Untethered – A Review of the Klipsch T5 True Wireless

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::Disclaimer::
Klipsch provided the T5 free of charge for the purpose of my honest review, for good or ill.

The T5 sells for $199 USD
www.Klipsch.com
Klipsch on Amazon


I have a long history with Klipsch. Well, long as far as my audiophile history goes. Which isn’t very long at all in the grand scheme of things. I’ve only been at this for a few years, and it began with the Klipsch R6. They were my experiment, to see if I could tell the difference between a crappy set of Skullcandy buds and something costing $99. I honestly didn’t know what the results would be, but I supposed a hundred dollars wasn’t too much to gamble with. I started listening to so much music at the time it seemed a reasonable territory in which to invest.

IEMs have come a long way since then. Today, True Wireless is all the rage. Everybody is coming out with their own take on the design. I have samples from three manufacturers already, and a fourth on the way.

For music listening, I rarely use Bluetooth. Wired transducers from a good DAP are always superior. When sound quality is a priority, as with music, I go all out on cables, and custom in-ear monitors, TOTL portable players, etc… However, I do listen to a ton of audiobooks and podcasts. And when I do, I use Bluetooth exclusively. I have neckbands, headphones, and now a slew of TW IEMs.

But don’t fret! My sound impressions are based on music listening. After all, I doubt many will spend $200 on audiophile grade True Wireless IEMs just for podcasts. You want to know how they really sound.

The package from Klipsch left me confused for a moment. Why did they include a Zippo lighter? What on earth does a lighter have in common with audio equipment? Then a friend pointed out the similarities with the IEM charging case. Ah, yes, I see. It looks like a Zippo. It opens like a Zippo. Then there’s the pride both companies share in being founded in, and still operating from, America. Ok. I get it. I do like Zippo lighters, and can always use another one. Thanks Klipsch!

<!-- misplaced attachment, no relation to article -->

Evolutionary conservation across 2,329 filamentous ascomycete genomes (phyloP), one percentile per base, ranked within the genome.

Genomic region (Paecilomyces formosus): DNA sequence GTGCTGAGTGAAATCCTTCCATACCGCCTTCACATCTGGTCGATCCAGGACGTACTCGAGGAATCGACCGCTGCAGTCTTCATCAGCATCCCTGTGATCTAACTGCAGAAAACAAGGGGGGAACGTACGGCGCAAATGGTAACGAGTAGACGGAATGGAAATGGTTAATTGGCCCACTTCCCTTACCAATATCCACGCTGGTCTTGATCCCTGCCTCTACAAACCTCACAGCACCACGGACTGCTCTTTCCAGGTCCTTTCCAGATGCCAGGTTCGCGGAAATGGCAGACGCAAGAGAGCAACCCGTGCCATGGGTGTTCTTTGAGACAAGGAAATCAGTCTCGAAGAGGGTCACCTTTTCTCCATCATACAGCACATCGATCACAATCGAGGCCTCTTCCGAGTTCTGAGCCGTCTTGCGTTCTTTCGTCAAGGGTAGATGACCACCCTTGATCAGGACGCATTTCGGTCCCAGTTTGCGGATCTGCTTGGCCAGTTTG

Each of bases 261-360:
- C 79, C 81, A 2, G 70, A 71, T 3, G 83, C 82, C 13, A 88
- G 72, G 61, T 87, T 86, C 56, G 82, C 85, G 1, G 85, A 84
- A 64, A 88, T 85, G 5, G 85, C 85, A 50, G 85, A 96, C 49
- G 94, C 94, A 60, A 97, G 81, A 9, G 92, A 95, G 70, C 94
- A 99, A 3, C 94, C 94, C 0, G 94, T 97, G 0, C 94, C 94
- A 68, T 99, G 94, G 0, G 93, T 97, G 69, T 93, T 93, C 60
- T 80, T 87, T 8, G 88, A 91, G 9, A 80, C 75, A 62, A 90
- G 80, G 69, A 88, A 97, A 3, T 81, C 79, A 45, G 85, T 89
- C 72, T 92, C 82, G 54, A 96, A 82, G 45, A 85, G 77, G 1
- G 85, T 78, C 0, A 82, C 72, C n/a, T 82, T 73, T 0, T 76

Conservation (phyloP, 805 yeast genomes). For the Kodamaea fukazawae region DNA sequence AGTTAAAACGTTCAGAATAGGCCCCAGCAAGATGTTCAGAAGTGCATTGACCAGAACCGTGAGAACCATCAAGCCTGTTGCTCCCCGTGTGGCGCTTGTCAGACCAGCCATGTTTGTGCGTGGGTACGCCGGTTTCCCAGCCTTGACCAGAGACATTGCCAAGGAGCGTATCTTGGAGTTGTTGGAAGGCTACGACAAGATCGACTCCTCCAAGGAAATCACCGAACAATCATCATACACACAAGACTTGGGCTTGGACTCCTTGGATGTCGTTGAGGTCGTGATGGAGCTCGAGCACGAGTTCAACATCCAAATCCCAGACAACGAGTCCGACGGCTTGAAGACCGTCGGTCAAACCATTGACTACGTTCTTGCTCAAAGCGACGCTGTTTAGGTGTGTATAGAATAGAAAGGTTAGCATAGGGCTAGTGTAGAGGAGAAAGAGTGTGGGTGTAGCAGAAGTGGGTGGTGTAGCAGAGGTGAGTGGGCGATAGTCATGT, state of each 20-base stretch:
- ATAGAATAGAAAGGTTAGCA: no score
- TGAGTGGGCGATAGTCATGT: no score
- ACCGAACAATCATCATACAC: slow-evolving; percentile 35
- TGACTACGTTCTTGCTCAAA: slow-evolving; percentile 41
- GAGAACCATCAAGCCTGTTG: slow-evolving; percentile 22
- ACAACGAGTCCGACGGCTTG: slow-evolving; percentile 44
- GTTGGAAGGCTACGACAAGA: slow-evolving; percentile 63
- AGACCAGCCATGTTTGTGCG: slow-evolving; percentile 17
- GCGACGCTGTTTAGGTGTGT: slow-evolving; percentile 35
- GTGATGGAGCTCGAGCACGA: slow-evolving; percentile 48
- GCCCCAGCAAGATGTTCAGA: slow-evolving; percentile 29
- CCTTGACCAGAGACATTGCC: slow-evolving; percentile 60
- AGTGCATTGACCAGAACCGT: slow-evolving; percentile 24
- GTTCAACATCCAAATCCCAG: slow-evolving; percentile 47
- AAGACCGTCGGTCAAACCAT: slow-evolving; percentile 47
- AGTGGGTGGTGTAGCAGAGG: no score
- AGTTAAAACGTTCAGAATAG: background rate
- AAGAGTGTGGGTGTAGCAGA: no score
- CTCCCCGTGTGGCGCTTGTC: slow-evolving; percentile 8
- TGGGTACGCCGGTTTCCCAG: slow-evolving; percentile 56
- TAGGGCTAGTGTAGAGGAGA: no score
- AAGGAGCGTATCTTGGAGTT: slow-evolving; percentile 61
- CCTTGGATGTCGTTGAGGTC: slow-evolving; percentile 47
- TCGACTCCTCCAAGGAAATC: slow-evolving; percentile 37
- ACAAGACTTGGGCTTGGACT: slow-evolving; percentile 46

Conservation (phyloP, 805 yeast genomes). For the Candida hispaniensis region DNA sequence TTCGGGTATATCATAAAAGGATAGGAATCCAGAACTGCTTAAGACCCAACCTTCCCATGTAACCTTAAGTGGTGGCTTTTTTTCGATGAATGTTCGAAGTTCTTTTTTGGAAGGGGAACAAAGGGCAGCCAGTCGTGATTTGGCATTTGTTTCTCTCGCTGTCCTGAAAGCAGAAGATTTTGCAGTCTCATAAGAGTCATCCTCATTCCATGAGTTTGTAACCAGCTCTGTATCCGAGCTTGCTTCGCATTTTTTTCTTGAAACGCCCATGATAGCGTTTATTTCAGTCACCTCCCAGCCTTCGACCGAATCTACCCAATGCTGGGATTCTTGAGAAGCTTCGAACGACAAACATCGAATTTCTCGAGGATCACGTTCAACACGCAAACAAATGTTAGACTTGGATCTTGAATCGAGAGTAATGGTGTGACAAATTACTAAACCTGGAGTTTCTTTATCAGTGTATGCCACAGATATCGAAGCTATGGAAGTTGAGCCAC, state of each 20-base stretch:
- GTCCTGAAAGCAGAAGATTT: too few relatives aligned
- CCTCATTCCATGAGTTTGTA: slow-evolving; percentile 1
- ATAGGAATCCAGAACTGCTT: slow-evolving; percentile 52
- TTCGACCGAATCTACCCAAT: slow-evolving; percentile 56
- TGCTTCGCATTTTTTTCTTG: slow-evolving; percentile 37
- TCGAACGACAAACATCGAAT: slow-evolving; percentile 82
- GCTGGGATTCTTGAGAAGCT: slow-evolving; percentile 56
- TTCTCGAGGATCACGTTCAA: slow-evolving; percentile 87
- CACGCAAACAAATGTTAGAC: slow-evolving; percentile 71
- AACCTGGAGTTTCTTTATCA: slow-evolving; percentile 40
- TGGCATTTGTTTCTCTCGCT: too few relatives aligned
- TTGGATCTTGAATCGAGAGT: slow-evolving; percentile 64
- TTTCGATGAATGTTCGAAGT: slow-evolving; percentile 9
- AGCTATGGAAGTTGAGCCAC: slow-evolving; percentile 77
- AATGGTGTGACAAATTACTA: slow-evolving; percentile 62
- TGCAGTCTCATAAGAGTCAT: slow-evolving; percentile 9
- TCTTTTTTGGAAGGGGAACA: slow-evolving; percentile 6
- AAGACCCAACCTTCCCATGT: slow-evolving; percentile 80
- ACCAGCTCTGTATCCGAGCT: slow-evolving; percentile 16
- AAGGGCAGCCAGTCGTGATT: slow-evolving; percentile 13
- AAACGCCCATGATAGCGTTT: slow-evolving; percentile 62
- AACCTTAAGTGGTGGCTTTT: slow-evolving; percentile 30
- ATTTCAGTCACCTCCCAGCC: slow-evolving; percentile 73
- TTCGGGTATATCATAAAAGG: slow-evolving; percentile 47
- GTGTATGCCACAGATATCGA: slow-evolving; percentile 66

Of the three TW products I have so far, I like the Klipsch charging case the best. First off, it’s metal, and feels nicer than the others. Also, the Zippo-inspired design really works for me. This case is easier to open, and easier to insert and remove the IEMs. It is, quite simply, quality, on every level.

The charging case uses Type-C USB and fills up super fast. As do the IEMs. Klipsch claims you get more than two hours of playback from a mere fifteen minutes of charging. At full charge, you get eight hours, and a combined twenty four hours with a fully charged case. This is not especially unique to Klipsch. All of the TW models I’m testing do really well in this area. Cases and IEMs all charge super quick. The industry seems to have this concept mastered.

As always, the patented Klipsch oval ear tips are present. I used to be a big fan of these. But after reviewing countless IEMs, I don’t find the ovals to be any better than normal round tips. In fact, the ovals don’t like to stay secure in your ear as well as many other tips I’ve tried. I find myself reseating them constantly. The big, heavy shell of the T5 is all the more prone to slipping. Though I will say, they’ve never gone so far as to fall out of the ear.

I had serious problems with the first batch of ear tips. All of them broke apart as I swapped them around, testing out different sizes and fits. Jill, my contact at Klipsch, explained how there was a fault in the first batch, and sent me some replacements. Of these, I’ve had no problems. So they must have sorted the process out. If you do get some of the first batch, just contact Klipsch and they will send out new tips.

The T5 is bulky and sticks WAY out. Most of these True Wireless things are bulky. They gotta pack a lot of circuitry in there. But the T5 is the heaviest I’ve come across. Also, they are shaped in such a way where I cannot get a nice deep insertion. Which means I have to settle for a shallow insertion and use the biggest tips. This causes them to stick out more, with all the weight outside the ear. It’s no wonder they are prone to slipping.

In terms of comfort, they aren’t terrible. Aslan knows I’ve reviewed worse IEMs. That said, they are the least comfortable of the TW, and I have experienced some soreness after a few hours of listening. Mild discomfort. Not so much that I wasn’t happy to go back to them after a little break.

They’ve presented zero connectivity issues. I’ve enjoyed solid connection to my Galaxy S8, the iBasso DX220, and the Cayin N6ii. And I’m more than pleased by the quality of phone calls. The 4 mics pick up my voice, and no one on the other end has complained about hearing me, unlike with some others (I’m looking at you HiFiMAN).

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About Author

Pinky is an artsy twat. Illustration, graphic design, writing. Yet music escapes him, and always has. He builds his own cables, and likes to explore the craftsmanship of others. He's a stabby one, also. At the first hint of annoyance, out comes the blade. I say he's compensating for something... in a big bad way. If we all try really hard as a collective, maybe we can have him put down.

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